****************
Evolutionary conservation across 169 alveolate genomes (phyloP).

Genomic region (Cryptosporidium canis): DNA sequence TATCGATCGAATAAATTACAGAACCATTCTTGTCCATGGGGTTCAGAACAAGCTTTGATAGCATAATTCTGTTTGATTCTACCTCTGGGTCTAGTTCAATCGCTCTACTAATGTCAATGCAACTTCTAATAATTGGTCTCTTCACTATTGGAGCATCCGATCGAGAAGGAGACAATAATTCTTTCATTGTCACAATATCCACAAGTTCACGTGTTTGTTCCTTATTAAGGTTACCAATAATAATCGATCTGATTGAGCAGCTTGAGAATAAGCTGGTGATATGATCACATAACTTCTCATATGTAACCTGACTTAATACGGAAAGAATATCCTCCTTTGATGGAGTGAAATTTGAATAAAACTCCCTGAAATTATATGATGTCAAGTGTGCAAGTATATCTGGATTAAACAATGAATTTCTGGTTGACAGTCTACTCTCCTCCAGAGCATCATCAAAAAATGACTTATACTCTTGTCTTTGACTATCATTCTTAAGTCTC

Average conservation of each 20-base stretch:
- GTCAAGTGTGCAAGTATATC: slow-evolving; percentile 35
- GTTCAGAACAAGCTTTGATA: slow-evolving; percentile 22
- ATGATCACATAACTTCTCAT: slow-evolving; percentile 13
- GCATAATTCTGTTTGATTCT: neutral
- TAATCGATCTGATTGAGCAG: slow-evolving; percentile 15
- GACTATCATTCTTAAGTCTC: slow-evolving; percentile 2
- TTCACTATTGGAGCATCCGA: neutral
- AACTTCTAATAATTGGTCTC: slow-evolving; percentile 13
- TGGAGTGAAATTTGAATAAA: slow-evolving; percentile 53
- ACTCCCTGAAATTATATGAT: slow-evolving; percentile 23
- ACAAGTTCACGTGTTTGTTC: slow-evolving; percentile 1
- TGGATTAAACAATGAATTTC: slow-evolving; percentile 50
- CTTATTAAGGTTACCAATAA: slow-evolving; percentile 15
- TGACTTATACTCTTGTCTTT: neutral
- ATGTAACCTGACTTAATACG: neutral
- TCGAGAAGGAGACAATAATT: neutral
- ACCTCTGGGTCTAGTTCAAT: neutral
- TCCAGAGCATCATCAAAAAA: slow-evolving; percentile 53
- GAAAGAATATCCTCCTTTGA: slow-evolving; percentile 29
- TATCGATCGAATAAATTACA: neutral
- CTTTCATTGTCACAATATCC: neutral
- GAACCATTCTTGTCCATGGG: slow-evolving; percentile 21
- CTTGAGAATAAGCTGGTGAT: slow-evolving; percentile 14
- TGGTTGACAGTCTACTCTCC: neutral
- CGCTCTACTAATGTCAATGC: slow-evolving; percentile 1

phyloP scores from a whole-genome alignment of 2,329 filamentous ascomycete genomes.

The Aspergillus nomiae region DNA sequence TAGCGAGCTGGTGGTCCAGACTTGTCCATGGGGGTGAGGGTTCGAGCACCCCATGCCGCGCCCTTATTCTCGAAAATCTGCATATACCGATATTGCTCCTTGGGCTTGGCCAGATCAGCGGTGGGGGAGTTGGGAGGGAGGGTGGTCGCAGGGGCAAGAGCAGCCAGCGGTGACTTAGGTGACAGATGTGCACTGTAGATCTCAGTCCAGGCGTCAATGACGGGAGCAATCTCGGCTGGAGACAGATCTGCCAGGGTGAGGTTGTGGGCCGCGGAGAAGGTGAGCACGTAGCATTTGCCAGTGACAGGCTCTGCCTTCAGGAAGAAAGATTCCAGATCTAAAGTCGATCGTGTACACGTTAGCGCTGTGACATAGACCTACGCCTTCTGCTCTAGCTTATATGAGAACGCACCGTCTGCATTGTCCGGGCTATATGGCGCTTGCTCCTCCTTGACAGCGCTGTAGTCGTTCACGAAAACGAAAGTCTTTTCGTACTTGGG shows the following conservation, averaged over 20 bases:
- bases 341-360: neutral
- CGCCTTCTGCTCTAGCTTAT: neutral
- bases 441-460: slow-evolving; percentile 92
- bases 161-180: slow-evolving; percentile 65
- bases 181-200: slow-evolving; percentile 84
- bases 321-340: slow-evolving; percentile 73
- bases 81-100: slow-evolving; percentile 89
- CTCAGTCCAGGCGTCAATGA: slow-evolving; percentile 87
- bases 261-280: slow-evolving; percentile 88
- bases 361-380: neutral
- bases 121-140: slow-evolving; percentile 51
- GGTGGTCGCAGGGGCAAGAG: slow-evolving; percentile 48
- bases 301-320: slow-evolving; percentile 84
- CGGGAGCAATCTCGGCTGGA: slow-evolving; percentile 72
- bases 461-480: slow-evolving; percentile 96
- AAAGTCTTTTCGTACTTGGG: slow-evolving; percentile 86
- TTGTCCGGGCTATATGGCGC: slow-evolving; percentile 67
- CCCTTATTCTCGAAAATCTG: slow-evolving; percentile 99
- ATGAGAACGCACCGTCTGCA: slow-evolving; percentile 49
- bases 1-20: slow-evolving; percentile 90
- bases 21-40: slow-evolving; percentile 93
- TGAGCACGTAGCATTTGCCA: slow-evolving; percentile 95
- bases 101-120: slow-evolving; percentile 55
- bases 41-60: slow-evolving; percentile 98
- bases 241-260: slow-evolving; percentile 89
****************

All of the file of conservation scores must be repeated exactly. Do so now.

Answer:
Evolutionary conservation across 169 alveolate genomes (phyloP).

Genomic region (Cryptosporidium canis): DNA sequence TATCGATCGAATAAATTACAGAACCATTCTTGTCCATGGGGTTCAGAACAAGCTTTGATAGCATAATTCTGTTTGATTCTACCTCTGGGTCTAGTTCAATCGCTCTACTAATGTCAATGCAACTTCTAATAATTGGTCTCTTCACTATTGGAGCATCCGATCGAGAAGGAGACAATAATTCTTTCATTGTCACAATATCCACAAGTTCACGTGTTTGTTCCTTATTAAGGTTACCAATAATAATCGATCTGATTGAGCAGCTTGAGAATAAGCTGGTGATATGATCACATAACTTCTCATATGTAACCTGACTTAATACGGAAAGAATATCCTCCTTTGATGGAGTGAAATTTGAATAAAACTCCCTGAAATTATATGATGTCAAGTGTGCAAGTATATCTGGATTAAACAATGAATTTCTGGTTGACAGTCTACTCTCCTCCAGAGCATCATCAAAAAATGACTTATACTCTTGTCTTTGACTATCATTCTTAAGTCTC

Average conservation of each 20-base stretch:
- GTCAAGTGTGCAAGTATATC: slow-evolving; percentile 35
- GTTCAGAACAAGCTTTGATA: slow-evolving; percentile 22
- ATGATCACATAACTTCTCAT: slow-evolving; percentile 13
- GCATAATTCTGTTTGATTCT: neutral
- TAATCGATCTGATTGAGCAG: slow-evolving; percentile 15
- GACTATCATTCTTAAGTCTC: slow-evolving; percentile 2
- TTCACTATTGGAGCATCCGA: neutral
- AACTTCTAATAATTGGTCTC: slow-evolving; percentile 13
- TGGAGTGAAATTTGAATAAA: slow-evolving; percentile 53
- ACTCCCTGAAATTATATGAT: slow-evolving; percentile 23
- ACAAGTTCACGTGTTTGTTC: slow-evolving; percentile 1
- TGGATTAAACAATGAATTTC: slow-evolving; percentile 50
- CTTATTAAGGTTACCAATAA: slow-evolving; percentile 15
- TGACTTATACTCTTGTCTTT: neutral
- ATGTAACCTGACTTAATACG: neutral
- TCGAGAAGGAGACAATAATT: neutral
- ACCTCTGGGTCTAGTTCAAT: neutral
- TCCAGAGCATCATCAAAAAA: slow-evolving; percentile 53
- GAAAGAATATCCTCCTTTGA: slow-evolving; percentile 29
- TATCGATCGAATAAATTACA: neutral
- CTTTCATTGTCACAATATCC: neutral
- GAACCATTCTTGTCCATGGG: slow-evolving; percentile 21
- CTTGAGAATAAGCTGGTGAT: slow-evolving; percentile 14
- TGGTTGACAGTCTACTCTCC: neutral
- CGCTCTACTAATGTCAATGC: slow-evolving; percentile 1

phyloP scores from a whole-genome alignment of 2,329 filamentous ascomycete genomes.

The Aspergillus nomiae region DNA sequence TAGCGAGCTGGTGGTCCAGACTTGTCCATGGGGGTGAGGGTTCGAGCACCCCATGCCGCGCCCTTATTCTCGAAAATCTGCATATACCGATATTGCTCCTTGGGCTTGGCCAGATCAGCGGTGGGGGAGTTGGGAGGGAGGGTGGTCGCAGGGGCAAGAGCAGCCAGCGGTGACTTAGGTGACAGATGTGCACTGTAGATCTCAGTCCAGGCGTCAATGACGGGAGCAATCTCGGCTGGAGACAGATCTGCCAGGGTGAGGTTGTGGGCCGCGGAGAAGGTGAGCACGTAGCATTTGCCAGTGACAGGCTCTGCCTTCAGGAAGAAAGATTCCAGATCTAAAGTCGATCGTGTACACGTTAGCGCTGTGACATAGACCTACGCCTTCTGCTCTAGCTTATATGAGAACGCACCGTCTGCATTGTCCGGGCTATATGGCGCTTGCTCCTCCTTGACAGCGCTGTAGTCGTTCACGAAAACGAAAGTCTTTTCGTACTTGGG shows the following conservation, averaged over 20 bases:
- bases 341-360: neutral
- CGCCTTCTGCTCTAGCTTAT: neutral
- bases 441-460: slow-evolving; percentile 92
- bases 161-180: slow-evolving; percentile 65
- bases 181-200: slow-evolving; percentile 84
- bases 321-340: slow-evolving; percentile 73
- bases 81-100: slow-evolving; percentile 89
- CTCAGTCCAGGCGTCAATGA: slow-evolving; percentile 87
- bases 261-280: slow-evolving; percentile 88
- bases 361-380: neutral
- bases 121-140: slow-evolving; percentile 51
- GGTGGTCGCAGGGGCAAGAG: slow-evolving; percentile 48
- bases 301-320: slow-evolving; percentile 84
- CGGGAGCAATCTCGGCTGGA: slow-evolving; percentile 72
- bases 461-480: slow-evolving; percentile 96
- AAAGTCTTTTCGTACTTGGG: slow-evolving; percentile 86
- TTGTCCGGGCTATATGGCGC: slow-evolving; percentile 67
- CCCTTATTCTCGAAAATCTG: slow-evolving; percentile 99
- ATGAGAACGCACCGTCTGCA: slow-evolving; percentile 49
- bases 1-20: slow-evolving; percentile 90
- bases 21-40: slow-evolving; percentile 93
- TGAGCACGTAGCATTTGCCA: slow-evolving; percentile 95
- bases 101-120: slow-evolving; percentile 55
- bases 41-60: slow-evolving; percentile 98
- bases 241-260: slow-evolving; percentile 89